Housing: Remain Cautious

This article was written with Oliver Pursche, of Gary Goldberg financial network. It was part of a series of articles developed under an agreement with minyanville.com to work with a variety of contributors and assist them in delivering actionable investment ideas each week.

Last week, an encouraging report came out. The Standard & Poor’s Case-Shiller home price index jumped nearly an entire percentage point in August, the fifth straight month of gains.

Five months is a long time. But the question for investors — and especially for investors considering whether to buy a home or sell one — is: Are we past the bottom?

My feeling is that we aren’t. Here’s the reason: The Basel III banking accords, adopted by US banks earlier this year, will be implemented during the early part of 2013. The new rules are complex; in summary, a higher risk weighting for real estate-related assets will have two important outcomes, in my opinion.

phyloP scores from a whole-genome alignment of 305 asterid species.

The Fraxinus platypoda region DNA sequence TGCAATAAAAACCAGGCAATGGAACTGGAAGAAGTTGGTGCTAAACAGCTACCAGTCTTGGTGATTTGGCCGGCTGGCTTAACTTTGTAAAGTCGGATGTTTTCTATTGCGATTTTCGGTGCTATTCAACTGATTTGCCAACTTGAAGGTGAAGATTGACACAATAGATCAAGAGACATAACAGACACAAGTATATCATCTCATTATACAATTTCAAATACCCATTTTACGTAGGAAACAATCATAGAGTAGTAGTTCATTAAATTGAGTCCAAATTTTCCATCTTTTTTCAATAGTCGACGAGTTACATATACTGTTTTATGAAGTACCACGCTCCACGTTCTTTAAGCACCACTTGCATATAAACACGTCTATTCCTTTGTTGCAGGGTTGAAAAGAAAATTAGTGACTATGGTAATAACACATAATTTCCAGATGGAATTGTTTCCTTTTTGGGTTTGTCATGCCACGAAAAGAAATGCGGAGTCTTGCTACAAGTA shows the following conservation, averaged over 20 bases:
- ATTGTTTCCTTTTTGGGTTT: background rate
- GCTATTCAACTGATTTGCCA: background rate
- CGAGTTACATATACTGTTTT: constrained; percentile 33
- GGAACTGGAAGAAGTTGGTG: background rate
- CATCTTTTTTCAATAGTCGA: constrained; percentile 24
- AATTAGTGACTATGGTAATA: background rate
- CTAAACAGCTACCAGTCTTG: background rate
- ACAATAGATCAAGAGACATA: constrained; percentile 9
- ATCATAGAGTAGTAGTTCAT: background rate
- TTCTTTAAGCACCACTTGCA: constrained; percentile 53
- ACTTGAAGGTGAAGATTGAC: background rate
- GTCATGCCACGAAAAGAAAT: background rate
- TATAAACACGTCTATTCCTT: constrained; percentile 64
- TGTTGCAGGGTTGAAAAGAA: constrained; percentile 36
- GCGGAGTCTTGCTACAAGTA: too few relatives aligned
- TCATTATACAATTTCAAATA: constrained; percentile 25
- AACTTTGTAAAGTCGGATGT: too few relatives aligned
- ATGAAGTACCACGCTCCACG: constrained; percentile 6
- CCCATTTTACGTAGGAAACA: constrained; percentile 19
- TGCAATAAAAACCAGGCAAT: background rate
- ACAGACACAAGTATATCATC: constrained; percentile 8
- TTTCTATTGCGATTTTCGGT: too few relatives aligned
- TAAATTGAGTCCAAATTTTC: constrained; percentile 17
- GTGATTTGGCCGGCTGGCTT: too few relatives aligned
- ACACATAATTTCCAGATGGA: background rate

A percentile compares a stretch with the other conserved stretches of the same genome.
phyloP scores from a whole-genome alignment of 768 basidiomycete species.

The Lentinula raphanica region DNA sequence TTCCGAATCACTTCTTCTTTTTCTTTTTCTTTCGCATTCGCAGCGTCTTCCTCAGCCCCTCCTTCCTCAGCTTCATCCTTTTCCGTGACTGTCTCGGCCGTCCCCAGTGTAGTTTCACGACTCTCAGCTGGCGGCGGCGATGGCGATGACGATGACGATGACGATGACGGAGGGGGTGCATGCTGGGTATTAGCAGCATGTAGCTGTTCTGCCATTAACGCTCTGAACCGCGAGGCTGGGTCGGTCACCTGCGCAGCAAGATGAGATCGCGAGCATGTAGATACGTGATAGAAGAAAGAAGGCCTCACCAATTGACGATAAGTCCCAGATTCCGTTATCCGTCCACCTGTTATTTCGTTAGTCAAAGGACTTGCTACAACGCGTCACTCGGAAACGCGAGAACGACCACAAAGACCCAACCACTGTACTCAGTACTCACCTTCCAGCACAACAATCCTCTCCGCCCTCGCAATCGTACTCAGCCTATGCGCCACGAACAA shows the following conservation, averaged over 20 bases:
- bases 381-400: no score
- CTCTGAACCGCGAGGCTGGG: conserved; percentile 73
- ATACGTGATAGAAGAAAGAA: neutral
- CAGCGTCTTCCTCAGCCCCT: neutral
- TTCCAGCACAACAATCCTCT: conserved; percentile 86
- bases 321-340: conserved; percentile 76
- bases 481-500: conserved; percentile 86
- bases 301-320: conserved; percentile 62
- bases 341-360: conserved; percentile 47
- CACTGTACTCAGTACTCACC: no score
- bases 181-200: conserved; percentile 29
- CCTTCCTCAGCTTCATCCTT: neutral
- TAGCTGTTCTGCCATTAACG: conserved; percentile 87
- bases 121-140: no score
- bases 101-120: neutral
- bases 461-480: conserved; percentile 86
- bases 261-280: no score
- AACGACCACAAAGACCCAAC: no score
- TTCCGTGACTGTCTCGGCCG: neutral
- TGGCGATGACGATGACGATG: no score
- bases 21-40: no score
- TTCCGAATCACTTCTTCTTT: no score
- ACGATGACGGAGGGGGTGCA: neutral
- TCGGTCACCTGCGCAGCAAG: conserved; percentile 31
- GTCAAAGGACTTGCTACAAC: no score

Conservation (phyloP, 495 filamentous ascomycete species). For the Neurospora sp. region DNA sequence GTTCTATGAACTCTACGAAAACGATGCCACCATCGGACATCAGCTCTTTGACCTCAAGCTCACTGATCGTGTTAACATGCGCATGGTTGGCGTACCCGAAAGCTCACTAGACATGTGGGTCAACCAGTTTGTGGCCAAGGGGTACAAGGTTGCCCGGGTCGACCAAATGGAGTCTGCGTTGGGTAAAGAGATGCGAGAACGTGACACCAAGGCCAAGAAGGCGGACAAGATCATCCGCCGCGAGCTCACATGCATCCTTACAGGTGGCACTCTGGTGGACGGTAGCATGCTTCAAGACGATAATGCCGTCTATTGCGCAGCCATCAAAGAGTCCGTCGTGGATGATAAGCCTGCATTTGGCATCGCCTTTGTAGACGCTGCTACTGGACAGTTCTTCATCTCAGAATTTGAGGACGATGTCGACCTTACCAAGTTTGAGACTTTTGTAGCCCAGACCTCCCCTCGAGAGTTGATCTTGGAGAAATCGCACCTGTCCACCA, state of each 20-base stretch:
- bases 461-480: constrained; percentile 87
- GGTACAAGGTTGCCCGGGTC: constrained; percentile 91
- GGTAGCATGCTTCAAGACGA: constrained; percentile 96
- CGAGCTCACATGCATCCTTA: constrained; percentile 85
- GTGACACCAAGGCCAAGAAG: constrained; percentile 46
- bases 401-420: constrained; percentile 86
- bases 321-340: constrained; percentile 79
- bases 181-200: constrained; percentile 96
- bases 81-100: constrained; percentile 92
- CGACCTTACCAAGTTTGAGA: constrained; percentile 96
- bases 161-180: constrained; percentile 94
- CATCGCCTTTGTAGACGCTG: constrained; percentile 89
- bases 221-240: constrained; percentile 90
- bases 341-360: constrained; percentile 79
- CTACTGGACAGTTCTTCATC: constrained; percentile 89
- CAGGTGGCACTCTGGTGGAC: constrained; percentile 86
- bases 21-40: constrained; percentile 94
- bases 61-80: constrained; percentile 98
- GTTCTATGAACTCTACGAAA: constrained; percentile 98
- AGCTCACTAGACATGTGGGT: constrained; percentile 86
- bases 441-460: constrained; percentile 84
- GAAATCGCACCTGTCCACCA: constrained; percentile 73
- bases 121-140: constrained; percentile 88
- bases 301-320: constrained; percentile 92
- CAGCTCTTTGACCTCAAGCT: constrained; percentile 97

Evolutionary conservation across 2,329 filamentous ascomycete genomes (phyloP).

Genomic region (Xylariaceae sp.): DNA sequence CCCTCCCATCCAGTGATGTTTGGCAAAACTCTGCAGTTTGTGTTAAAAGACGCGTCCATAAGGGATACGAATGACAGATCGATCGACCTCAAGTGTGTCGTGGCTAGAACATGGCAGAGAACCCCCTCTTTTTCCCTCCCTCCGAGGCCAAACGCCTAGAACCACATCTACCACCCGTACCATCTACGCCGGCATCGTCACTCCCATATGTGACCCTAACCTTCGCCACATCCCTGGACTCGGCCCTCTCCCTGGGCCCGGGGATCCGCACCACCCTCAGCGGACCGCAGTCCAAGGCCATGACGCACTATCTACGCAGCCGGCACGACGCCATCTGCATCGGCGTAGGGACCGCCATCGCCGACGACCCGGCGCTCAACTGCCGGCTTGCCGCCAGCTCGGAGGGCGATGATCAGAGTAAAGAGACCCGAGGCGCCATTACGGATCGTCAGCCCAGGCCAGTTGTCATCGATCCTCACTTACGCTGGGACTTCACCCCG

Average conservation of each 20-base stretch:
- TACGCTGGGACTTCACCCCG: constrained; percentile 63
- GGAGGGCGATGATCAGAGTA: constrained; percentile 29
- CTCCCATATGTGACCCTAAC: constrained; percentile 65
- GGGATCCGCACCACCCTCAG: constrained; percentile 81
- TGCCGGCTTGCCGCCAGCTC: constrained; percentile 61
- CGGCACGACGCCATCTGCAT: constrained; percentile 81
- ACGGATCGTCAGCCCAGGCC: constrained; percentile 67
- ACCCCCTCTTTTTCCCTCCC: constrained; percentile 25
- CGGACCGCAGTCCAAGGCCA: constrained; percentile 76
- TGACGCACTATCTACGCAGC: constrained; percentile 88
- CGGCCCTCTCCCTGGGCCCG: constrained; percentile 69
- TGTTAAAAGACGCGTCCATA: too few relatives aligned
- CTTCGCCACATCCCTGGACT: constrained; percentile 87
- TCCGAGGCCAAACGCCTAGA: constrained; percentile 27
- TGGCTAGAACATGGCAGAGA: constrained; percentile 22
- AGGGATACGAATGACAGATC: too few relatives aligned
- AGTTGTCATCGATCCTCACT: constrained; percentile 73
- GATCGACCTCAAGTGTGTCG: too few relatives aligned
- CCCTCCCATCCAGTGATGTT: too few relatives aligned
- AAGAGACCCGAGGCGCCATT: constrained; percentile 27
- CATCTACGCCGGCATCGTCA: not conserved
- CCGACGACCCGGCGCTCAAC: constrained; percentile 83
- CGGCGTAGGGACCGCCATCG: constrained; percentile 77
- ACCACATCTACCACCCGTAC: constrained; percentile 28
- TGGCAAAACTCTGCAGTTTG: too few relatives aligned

First, these new rules will have a dampening effect on mortgage lending. The higher capital requirements, hence lower profitability, will diminish banks’ appetites for real estate-related lending.

This is not, in my opinion, what the country needs now, but that’s besides the point, in the short term, for investors. The second and more immediate implication is that real estate in general and distressed real estate in particular will be a significant drag on a bank’s soon-to-be-higher capital requirements.

This, combined with the lower profitability of real estate lending, will cause a flood of foreclosures to come onto the market in areas like Miami, Phoenix, and other badly hit real-estate markets.

Moreover, I can’t see demand rising much above tepid in the current environment. A slow growth economy, continued high unemployment, and more of the current presidential administration — or the uncertainty of a new one — will conspire to keep many would-be buyers on the sidelines.

So in summation, five straight months of improvement is more likely a “dead count bounce” than the bottom of the housing market. Avoid the housing stocks for now, and if you need to sell, sell now. As a buyer, it might be worth waiting as there are likely to be better deals down the road.

Prices for many homebuilders’ stocks have appreciated. My advice: If you think now is the time to buy them, you are setting up yourself to get fooled again. If you buy them anyway, I’ll just get on my knees and pray.

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